I also recalled that as a little kid, when people said that Ka’ba is the house of Allah, I used to think that Allah lives inside it. I then knew I was wrong. Looking at the Ka’ba’s extraordinary majesty I told myself “Allah is here. Everywhere!”

I thought of Prophets Ibrahim and Ismail who were around the place I was in, building up the Ka’ba. I wondered; how did the Ka’ba look like when it was first built? How did it look like at the days of Prophet Mohammad?

Moreover, I remembered that this Ka’ba was surrounded by idols before Islam, and people circled it naked! This thought made me so angry with those who vastly under-valuated the Ka’ba. Satan was very powerful on such heedless people!

During Tawaf, I felt I was a part of something larger. I was swept by the crowd but not lost in it. I was buoyed by the piety, and the energy of the flowing circles around the Ka’ba. People from the four corners of this world were circulating with me, praying in different languages and in broken Arabic, supplicating, weeping, seeking Allah’s forgiveness, asking avidly His Paradise. They made a symphony of heterogeneous prayers; each was heard and, inshallah, answered by Allah.

Safa and Marwa

I’ve always thought about them as mere long corridors, but when I went there I was dazzled by their loveliness. I don’t know how to describe the innate beauty of walking between Safa and Marwa over and over, there is something magical about it. It feels very comfortable and spiritual.Those who went on umrah before me when told me about their Makkah experience always talked about the Ka’ba, the tawaf, the prayers, but no one told me enough about Safa and Marwa.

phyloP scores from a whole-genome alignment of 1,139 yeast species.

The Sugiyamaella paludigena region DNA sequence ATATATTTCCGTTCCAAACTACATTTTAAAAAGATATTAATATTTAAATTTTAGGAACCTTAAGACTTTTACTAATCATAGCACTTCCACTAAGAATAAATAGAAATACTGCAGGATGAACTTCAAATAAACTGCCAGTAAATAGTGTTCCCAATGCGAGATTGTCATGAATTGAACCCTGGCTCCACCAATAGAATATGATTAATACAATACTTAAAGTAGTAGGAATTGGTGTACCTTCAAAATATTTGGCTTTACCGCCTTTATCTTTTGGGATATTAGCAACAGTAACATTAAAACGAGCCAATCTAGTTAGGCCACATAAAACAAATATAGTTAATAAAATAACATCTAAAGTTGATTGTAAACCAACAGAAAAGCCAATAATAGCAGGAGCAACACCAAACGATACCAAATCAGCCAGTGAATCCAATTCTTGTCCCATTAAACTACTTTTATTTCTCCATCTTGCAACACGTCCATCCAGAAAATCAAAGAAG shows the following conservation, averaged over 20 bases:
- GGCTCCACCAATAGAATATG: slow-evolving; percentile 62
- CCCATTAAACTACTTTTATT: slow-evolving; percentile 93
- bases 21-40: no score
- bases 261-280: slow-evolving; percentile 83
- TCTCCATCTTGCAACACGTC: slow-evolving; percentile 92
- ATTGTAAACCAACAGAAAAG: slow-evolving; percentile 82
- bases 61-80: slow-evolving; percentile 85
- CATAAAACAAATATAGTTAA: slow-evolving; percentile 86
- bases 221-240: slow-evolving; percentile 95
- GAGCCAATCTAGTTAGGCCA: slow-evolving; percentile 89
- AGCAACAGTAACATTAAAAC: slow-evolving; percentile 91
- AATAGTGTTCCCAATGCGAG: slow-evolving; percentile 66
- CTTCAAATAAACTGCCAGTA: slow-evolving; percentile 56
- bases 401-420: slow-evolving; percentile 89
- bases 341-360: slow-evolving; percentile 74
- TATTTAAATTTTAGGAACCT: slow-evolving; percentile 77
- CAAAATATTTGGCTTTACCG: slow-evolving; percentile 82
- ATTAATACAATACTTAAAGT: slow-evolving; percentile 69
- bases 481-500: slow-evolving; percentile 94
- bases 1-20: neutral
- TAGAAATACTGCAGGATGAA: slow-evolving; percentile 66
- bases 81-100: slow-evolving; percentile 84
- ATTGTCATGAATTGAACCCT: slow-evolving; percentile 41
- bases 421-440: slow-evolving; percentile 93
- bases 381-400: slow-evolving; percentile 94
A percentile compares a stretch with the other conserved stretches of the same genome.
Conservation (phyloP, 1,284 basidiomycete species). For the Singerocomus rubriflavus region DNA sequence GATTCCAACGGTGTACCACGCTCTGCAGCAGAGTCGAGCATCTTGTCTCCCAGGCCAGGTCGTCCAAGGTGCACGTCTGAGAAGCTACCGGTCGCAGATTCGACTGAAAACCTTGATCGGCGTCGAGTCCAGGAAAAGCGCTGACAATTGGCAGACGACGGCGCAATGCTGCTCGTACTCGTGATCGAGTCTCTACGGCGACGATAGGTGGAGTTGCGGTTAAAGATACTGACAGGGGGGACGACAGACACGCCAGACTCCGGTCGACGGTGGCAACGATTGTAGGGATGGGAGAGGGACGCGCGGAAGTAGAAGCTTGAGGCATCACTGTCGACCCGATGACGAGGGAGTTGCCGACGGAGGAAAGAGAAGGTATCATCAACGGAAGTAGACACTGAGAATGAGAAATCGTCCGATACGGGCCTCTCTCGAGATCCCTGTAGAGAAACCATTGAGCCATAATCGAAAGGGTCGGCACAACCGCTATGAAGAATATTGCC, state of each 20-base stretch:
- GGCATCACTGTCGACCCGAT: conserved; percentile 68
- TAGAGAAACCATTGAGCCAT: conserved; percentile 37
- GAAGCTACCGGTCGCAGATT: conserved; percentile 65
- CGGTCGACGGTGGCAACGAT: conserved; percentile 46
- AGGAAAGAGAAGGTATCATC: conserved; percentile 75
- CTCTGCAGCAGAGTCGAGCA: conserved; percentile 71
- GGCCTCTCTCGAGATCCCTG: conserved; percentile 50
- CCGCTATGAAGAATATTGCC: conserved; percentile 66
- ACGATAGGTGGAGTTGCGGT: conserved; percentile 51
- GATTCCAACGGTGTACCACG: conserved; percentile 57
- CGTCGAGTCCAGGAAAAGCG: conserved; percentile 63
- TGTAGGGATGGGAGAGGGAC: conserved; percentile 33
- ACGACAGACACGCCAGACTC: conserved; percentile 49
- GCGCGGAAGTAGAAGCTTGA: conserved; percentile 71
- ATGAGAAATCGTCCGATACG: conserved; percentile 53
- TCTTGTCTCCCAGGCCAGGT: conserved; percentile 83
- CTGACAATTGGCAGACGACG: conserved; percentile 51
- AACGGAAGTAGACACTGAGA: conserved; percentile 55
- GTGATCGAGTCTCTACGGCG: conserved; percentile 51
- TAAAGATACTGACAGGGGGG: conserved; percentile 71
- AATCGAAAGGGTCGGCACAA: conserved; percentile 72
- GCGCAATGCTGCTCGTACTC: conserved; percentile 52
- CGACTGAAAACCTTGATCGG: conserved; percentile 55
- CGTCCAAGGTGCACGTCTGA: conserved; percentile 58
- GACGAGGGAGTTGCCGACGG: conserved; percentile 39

Safa and Marwa reminded me of lady Hajar. I imagined how feverishly she was looking for water in the middle of the desert for her baby. Though I’ve known this story for as long as I can remember, my heart ached for her for the first time.

I love the fact that the whole ritual of Safa and Marwa is nothing but imitating a woman. How can Islam possibly be accused of sexism? Hold on, lady Hajar was Egyptian woman! Can I be prouder?

Mount Thour and Mount Nour

I visited mount Hiraa. The mountain is very huge and its stones look very, very tough, and the cave is at the top of it. I thought it would be a much easier climb. It takes an average of two and a half hours to ascent it. Once I saw it I told myself, “Prophet Mohammed was an extraordinary human. The one who chooses this place to meditate must be extremely serious in his meditation and pondering about life. This is prophetic”.

I also visited Mount Thour  where Cave Thour lies. It looks even tougher. “How did the prophet climb it when he was 53?” I wondered. My brother replied, “Well, I’m wondering about Lady Asmaa who climbed it for 3 consecutive days to bring them food while she was pregnant!”

Again, huge efforts were exerted for this religion to reach us, and we don’t appreciate that.

Now I’m back home. I watch the Ka’ba live on TV, I still use the odorless soap, deodorant, and body lotion of the ihram, I drink the remaining Zamzam water I got from Makkah. I’m tremendously nostalgic. I want to go back to Makkah; my home out of home.

I pray Allah from the bottom of my heart to grant every Muslim the honor and the pleasure of visiting Makkah and Madinah.

First published: May 2014